The identity of these ‘rapidly evolving’ and ‘newly emerging’ threats are hinted at in Trump’s stated plan to build 42 new naval ships – mostly missile cruisers and submarines – to increase the strength of the US Naval fleet to over 350 vessels capable of deploying US missile defences on a global scale.  This, according to Trump’s advisors, would allow the US to counter the emerging nuclear threat posed by Iran, Pakistan and North Korea, completely independently of her current NATO allies and the requirement for siting such missiles on allied territory.

Trump also plans to increase the US Air Forces strike capability – including tactical nuclear weapons – to a total of around 1,200 combat aircraft.

Trump’s strategy here is described as ‘Peace Through Strength’, a philosophy based on the notion of a credible deterrent to nuclear attack through renewed investment in the ‘triad’ of air, sea and land-based anti-missile capabilities.  Perhaps as a consequence of these proposed developments – or perhaps for propaganda reasons – President Putin has commenced large scale drills throughout Russia for nuclear war scenarios, of a type not seen since the Cold War.

Trump’s pro-Russia stance

In relation to Russia however, Trump and his advisors have stated that the dramatic deterioration in relations between Washington and the Kremlin during Obama’s presidency has been unnecessary and regrettable.  The President-elect’s stated view is that the foreign and domestic concerns of both Russia and the United States with regard to terrorism and security are – and ought to be – shared.  In other words, that the United States should join with Russia in its attempts to destroy Islamic State and its stronghold in Raqqa and to then act together to force a transition from power of President Assad.  Trump claims to have the pragmatic negotiating skills as a ‘businessman’ to strike this deal with a ‘like-minded’ Putin.

Trump’s team also claim – not unreasonably – that US military interventions worldwide to date have failed and have made the world a more dangerous and insecure place.  Trump is said to believe that war does not make business sense and ‘destroys wealth’.  In a move that some regard as a dangerous return to American isolationism, Trump has vowed to move troops out of Europe and the Middle East and demand that America’s allies shoulder the burden of their own collective defence.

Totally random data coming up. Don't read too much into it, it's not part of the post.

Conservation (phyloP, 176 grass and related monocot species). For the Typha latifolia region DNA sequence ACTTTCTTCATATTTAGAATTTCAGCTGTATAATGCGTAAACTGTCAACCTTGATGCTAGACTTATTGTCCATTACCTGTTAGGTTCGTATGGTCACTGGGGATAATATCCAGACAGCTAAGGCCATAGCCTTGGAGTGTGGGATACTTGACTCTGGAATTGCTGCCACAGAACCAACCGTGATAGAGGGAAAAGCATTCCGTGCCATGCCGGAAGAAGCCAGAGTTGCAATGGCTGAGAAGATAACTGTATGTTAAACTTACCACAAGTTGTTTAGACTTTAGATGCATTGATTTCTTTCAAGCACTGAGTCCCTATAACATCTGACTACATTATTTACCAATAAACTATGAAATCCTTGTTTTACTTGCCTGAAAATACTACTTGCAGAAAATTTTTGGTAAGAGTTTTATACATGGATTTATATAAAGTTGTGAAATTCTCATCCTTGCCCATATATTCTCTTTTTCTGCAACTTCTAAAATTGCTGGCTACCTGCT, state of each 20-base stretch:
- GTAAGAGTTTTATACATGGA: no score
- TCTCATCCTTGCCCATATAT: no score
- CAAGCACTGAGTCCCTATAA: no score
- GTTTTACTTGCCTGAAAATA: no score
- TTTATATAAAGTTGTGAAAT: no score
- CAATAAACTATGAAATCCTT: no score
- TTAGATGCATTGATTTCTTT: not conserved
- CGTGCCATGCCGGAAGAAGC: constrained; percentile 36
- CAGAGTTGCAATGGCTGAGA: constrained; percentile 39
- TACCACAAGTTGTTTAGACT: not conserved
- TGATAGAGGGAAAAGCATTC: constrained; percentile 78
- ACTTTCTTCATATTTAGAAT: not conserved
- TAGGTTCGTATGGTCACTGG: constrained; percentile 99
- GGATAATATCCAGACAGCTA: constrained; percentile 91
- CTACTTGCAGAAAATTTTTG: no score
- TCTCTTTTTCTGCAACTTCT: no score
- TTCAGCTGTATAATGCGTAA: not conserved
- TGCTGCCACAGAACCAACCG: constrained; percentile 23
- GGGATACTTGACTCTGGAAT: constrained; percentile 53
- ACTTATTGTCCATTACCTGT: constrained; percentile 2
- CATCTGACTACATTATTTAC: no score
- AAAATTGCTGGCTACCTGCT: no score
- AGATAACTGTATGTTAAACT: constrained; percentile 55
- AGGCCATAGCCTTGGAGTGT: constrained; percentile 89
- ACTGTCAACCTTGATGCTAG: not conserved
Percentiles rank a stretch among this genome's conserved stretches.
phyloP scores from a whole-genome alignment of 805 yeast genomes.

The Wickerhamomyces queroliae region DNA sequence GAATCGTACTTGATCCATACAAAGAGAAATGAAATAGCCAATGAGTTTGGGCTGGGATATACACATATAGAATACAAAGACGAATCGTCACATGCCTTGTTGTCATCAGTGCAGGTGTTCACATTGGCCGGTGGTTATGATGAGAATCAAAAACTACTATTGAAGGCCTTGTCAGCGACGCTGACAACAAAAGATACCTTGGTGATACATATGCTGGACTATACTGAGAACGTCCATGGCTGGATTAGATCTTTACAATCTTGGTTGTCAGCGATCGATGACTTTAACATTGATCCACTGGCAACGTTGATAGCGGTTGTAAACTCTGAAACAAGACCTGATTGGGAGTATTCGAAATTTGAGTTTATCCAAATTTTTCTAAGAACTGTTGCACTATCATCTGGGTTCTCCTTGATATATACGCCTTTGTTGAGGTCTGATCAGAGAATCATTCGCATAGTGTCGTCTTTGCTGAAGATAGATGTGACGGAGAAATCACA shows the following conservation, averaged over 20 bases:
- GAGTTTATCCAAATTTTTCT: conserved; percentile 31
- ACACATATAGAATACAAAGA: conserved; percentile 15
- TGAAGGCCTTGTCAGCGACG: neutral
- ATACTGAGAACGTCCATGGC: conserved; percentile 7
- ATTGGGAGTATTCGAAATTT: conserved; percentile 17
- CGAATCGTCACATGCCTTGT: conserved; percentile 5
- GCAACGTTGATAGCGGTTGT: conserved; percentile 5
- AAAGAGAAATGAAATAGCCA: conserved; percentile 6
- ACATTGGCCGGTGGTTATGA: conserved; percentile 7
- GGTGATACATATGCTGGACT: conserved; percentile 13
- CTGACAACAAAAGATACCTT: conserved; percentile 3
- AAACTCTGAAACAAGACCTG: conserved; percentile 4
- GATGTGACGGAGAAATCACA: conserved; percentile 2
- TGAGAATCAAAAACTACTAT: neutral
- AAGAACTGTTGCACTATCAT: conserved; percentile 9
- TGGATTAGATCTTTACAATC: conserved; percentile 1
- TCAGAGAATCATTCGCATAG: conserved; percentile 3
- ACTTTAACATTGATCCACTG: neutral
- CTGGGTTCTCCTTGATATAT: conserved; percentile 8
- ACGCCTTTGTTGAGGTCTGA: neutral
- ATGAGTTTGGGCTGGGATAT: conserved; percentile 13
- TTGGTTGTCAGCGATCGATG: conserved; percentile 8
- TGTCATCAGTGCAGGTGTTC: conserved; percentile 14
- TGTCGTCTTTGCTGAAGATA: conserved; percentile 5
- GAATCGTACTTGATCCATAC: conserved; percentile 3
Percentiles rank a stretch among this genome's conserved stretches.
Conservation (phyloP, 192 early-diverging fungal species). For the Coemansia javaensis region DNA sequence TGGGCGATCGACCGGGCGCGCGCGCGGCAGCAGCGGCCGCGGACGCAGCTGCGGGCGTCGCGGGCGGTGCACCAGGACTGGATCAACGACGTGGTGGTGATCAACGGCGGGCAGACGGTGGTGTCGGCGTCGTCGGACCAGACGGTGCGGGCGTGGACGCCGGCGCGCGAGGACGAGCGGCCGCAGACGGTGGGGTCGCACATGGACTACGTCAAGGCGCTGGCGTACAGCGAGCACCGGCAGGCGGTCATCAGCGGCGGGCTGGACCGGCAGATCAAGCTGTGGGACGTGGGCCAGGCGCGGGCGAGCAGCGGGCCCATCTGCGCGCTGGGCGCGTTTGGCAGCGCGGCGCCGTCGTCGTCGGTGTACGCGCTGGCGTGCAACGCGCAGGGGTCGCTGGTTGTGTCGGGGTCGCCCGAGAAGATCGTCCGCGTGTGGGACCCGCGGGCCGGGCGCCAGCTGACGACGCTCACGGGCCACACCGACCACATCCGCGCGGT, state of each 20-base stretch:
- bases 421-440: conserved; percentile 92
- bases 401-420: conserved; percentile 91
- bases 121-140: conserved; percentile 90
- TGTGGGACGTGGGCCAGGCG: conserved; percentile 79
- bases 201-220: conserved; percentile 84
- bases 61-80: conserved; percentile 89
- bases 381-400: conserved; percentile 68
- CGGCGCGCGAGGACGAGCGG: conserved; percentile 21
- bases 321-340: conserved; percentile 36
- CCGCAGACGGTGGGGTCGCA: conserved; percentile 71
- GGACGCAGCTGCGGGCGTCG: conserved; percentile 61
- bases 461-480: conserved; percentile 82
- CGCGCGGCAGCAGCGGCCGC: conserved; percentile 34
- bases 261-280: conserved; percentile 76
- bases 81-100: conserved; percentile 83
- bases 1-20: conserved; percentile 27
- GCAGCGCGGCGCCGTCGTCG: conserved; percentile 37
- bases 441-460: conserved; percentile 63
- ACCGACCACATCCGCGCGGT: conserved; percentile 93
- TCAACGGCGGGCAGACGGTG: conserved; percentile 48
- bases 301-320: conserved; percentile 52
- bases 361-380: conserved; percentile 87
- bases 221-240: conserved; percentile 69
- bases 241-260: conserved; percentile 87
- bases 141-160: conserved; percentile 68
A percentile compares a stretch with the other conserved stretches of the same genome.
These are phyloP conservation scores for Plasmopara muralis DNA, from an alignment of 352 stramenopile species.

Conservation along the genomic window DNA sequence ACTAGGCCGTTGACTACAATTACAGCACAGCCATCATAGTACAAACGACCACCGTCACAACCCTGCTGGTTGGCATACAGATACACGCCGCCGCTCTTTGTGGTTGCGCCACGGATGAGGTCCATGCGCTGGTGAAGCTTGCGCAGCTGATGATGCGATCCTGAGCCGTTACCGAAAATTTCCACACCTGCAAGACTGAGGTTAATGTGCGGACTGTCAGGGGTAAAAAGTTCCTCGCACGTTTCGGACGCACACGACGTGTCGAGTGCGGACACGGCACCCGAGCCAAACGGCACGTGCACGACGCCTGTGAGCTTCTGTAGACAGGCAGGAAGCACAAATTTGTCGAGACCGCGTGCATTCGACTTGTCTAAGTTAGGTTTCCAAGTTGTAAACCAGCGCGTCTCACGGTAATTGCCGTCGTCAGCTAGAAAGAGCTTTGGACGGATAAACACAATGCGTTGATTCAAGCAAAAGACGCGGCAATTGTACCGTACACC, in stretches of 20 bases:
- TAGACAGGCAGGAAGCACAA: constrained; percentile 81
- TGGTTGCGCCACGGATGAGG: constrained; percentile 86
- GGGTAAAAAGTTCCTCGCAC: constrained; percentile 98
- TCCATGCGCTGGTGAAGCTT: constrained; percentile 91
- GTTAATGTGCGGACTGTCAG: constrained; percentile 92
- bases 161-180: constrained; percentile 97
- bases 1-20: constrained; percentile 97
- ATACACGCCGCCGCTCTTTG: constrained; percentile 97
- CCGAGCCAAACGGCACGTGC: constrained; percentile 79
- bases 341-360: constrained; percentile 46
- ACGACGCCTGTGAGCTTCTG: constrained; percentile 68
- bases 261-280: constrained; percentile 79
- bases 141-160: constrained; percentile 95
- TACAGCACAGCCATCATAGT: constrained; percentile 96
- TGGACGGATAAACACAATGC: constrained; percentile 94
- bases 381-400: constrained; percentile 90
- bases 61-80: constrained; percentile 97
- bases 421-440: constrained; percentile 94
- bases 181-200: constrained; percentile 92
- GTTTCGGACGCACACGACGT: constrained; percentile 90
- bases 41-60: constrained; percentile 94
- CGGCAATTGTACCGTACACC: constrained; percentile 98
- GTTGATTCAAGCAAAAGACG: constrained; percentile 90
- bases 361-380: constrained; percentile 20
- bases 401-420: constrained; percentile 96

Trump’s negative comments about NATO in this regard are believed to give voice to his annoyance that only five NATO members spend 2% of their GDP on defence.  His ‘threats’ to the stability of the alliance are believed within NATO to be a negotiating device aimed at forcing reluctant European governments to spend more on defence and military hardware.

Russia, Syria and Iraq

Many of Trump’s critics have stated that he would be ‘temperamentally unsuited’ to the task of commander-in-chief of the US military.  Many have expressed fears that he might press the nuclear button if provoked.  To reassure nervous readers, the idea of a US president having this sole decision is a myth.  Such a momentous decision must be reached jointly with another designated member of cabinet such as the Secretary for Defence and can be vetoed by others if the president is deemed unfit to make such a drastic call.

In summary, Trump does propose increasing military spending and confronting Islamic State.  He is also seeking to counter the ‘emerging threat’ of a nuclear Iran, or the possible subsequent nuclear arms race in the Middle East and Asia.  It will be very interesting to see if he can achieve a rapprochement with Russia and some sort of joint effort at resolving the crisis in Syria and Iraq.  America has spoken.  We live in interesting times.

Read more from Tom:

2016 has become the year of the lone wolf attack carried out by angry young men

Invisible police and invisible politicians are the roots of Dublin’s narco terror violence

About the author:

Tom Clonan  / Security specialist and columnist, TheJournal.ie